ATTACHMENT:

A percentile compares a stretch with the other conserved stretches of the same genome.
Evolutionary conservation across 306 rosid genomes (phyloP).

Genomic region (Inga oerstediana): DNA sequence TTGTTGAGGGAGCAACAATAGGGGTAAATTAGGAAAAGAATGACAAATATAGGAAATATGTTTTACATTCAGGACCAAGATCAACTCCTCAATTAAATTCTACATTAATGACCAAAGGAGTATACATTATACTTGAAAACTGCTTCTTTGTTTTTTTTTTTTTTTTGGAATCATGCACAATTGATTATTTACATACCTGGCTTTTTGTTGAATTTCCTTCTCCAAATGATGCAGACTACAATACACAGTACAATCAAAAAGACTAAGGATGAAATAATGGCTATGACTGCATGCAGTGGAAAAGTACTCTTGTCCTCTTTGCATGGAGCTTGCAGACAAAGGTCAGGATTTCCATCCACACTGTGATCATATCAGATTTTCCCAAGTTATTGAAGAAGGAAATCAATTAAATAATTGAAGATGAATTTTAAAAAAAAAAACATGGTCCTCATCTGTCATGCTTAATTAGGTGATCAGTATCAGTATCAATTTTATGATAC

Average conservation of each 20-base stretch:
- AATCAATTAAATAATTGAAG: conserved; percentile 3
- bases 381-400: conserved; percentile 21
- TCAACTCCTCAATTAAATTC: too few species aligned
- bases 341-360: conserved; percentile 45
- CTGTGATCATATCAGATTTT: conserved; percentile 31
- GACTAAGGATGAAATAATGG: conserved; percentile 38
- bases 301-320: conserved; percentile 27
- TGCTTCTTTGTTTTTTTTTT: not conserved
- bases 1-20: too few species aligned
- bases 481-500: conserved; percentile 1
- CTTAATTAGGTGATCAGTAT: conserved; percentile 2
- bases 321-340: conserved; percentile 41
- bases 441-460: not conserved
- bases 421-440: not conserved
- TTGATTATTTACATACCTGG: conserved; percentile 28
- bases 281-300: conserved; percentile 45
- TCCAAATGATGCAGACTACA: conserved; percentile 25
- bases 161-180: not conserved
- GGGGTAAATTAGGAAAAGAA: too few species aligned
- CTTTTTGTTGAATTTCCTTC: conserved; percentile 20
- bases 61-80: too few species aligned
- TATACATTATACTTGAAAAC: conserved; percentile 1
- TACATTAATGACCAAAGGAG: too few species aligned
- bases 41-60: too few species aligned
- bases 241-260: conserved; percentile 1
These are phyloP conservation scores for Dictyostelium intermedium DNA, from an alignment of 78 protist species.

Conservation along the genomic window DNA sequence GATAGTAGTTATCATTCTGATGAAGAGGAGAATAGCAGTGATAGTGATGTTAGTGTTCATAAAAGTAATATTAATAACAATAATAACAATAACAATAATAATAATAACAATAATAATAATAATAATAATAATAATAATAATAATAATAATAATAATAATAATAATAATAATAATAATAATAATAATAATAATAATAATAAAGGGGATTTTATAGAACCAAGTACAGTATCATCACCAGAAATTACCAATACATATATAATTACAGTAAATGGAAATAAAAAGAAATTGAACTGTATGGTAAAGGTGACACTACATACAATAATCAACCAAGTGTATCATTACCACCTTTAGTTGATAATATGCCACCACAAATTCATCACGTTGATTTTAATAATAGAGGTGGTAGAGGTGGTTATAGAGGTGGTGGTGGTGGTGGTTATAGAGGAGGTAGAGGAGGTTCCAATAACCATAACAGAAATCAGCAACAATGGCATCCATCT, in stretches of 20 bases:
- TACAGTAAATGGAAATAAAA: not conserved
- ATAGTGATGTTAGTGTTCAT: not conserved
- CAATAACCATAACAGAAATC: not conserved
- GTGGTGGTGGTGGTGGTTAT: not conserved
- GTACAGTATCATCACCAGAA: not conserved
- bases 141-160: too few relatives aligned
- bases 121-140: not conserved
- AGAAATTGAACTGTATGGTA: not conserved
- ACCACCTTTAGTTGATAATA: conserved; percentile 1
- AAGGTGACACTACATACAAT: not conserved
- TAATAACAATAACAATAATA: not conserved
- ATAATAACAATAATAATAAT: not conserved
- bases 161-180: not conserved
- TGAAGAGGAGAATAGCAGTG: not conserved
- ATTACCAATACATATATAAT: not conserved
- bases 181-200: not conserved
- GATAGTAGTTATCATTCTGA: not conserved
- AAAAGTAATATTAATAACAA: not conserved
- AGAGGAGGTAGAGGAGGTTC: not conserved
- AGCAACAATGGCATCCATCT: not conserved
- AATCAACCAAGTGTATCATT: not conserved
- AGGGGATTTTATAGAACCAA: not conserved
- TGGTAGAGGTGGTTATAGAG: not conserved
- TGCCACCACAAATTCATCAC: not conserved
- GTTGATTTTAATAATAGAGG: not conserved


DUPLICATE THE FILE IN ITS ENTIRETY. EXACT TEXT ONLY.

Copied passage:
A percentile compares a stretch with the other conserved stretches of the same genome.
Evolutionary conservation across 306 rosid genomes (phyloP).

Genomic region (Inga oerstediana): DNA sequence TTGTTGAGGGAGCAACAATAGGGGTAAATTAGGAAAAGAATGACAAATATAGGAAATATGTTTTACATTCAGGACCAAGATCAACTCCTCAATTAAATTCTACATTAATGACCAAAGGAGTATACATTATACTTGAAAACTGCTTCTTTGTTTTTTTTTTTTTTTTGGAATCATGCACAATTGATTATTTACATACCTGGCTTTTTGTTGAATTTCCTTCTCCAAATGATGCAGACTACAATACACAGTACAATCAAAAAGACTAAGGATGAAATAATGGCTATGACTGCATGCAGTGGAAAAGTACTCTTGTCCTCTTTGCATGGAGCTTGCAGACAAAGGTCAGGATTTCCATCCACACTGTGATCATATCAGATTTTCCCAAGTTATTGAAGAAGGAAATCAATTAAATAATTGAAGATGAATTTTAAAAAAAAAAACATGGTCCTCATCTGTCATGCTTAATTAGGTGATCAGTATCAGTATCAATTTTATGATAC

Average conservation of each 20-base stretch:
- AATCAATTAAATAATTGAAG: conserved; percentile 3
- bases 381-400: conserved; percentile 21
- TCAACTCCTCAATTAAATTC: too few species aligned
- bases 341-360: conserved; percentile 45
- CTGTGATCATATCAGATTTT: conserved; percentile 31
- GACTAAGGATGAAATAATGG: conserved; percentile 38
- bases 301-320: conserved; percentile 27
- TGCTTCTTTGTTTTTTTTTT: not conserved
- bases 1-20: too few species aligned
- bases 481-500: conserved; percentile 1
- CTTAATTAGGTGATCAGTAT: conserved; percentile 2
- bases 321-340: conserved; percentile 41
- bases 441-460: not conserved
- bases 421-440: not conserved
- TTGATTATTTACATACCTGG: conserved; percentile 28
- bases 281-300: conserved; percentile 45
- TCCAAATGATGCAGACTACA: conserved; percentile 25
- bases 161-180: not conserved
- GGGGTAAATTAGGAAAAGAA: too few species aligned
- CTTTTTGTTGAATTTCCTTC: conserved; percentile 20
- bases 61-80: too few species aligned
- TATACATTATACTTGAAAAC: conserved; percentile 1
- TACATTAATGACCAAAGGAG: too few species aligned
- bases 41-60: too few species aligned
- bases 241-260: conserved; percentile 1
These are phyloP conservation scores for Dictyostelium intermedium DNA, from an alignment of 78 protist species.

Conservation along the genomic window DNA sequence GATAGTAGTTATCATTCTGATGAAGAGGAGAATAGCAGTGATAGTGATGTTAGTGTTCATAAAAGTAATATTAATAACAATAATAACAATAACAATAATAATAATAACAATAATAATAATAATAATAATAATAATAATAATAATAATAATAATAATAATAATAATAATAATAATAATAATAATAATAATAATAATAATAAAGGGGATTTTATAGAACCAAGTACAGTATCATCACCAGAAATTACCAATACATATATAATTACAGTAAATGGAAATAAAAAGAAATTGAACTGTATGGTAAAGGTGACACTACATACAATAATCAACCAAGTGTATCATTACCACCTTTAGTTGATAATATGCCACCACAAATTCATCACGTTGATTTTAATAATAGAGGTGGTAGAGGTGGTTATAGAGGTGGTGGTGGTGGTGGTTATAGAGGAGGTAGAGGAGGTTCCAATAACCATAACAGAAATCAGCAACAATGGCATCCATCT, in stretches of 20 bases:
- TACAGTAAATGGAAATAAAA: not conserved
- ATAGTGATGTTAGTGTTCAT: not conserved
- CAATAACCATAACAGAAATC: not conserved
- GTGGTGGTGGTGGTGGTTAT: not conserved
- GTACAGTATCATCACCAGAA: not conserved
- bases 141-160: too few relatives aligned
- bases 121-140: not conserved
- AGAAATTGAACTGTATGGTA: not conserved
- ACCACCTTTAGTTGATAATA: conserved; percentile 1
- AAGGTGACACTACATACAAT: not conserved
- TAATAACAATAACAATAATA: not conserved
- ATAATAACAATAATAATAAT: not conserved
- bases 161-180: not conserved
- TGAAGAGGAGAATAGCAGTG: not conserved
- ATTACCAATACATATATAAT: not conserved
- bases 181-200: not conserved
- GATAGTAGTTATCATTCTGA: not conserved
- AAAAGTAATATTAATAACAA: not conserved
- AGAGGAGGTAGAGGAGGTTC: not conserved
- AGCAACAATGGCATCCATCT: not conserved
- AATCAACCAAGTGTATCATT: not conserved
- AGGGGATTTTATAGAACCAA: not conserved
- TGGTAGAGGTGGTTATAGAG: not conserved
- TGCCACCACAAATTCATCAC: not conserved
- GTTGATTTTAATAATAGAGG: not conserved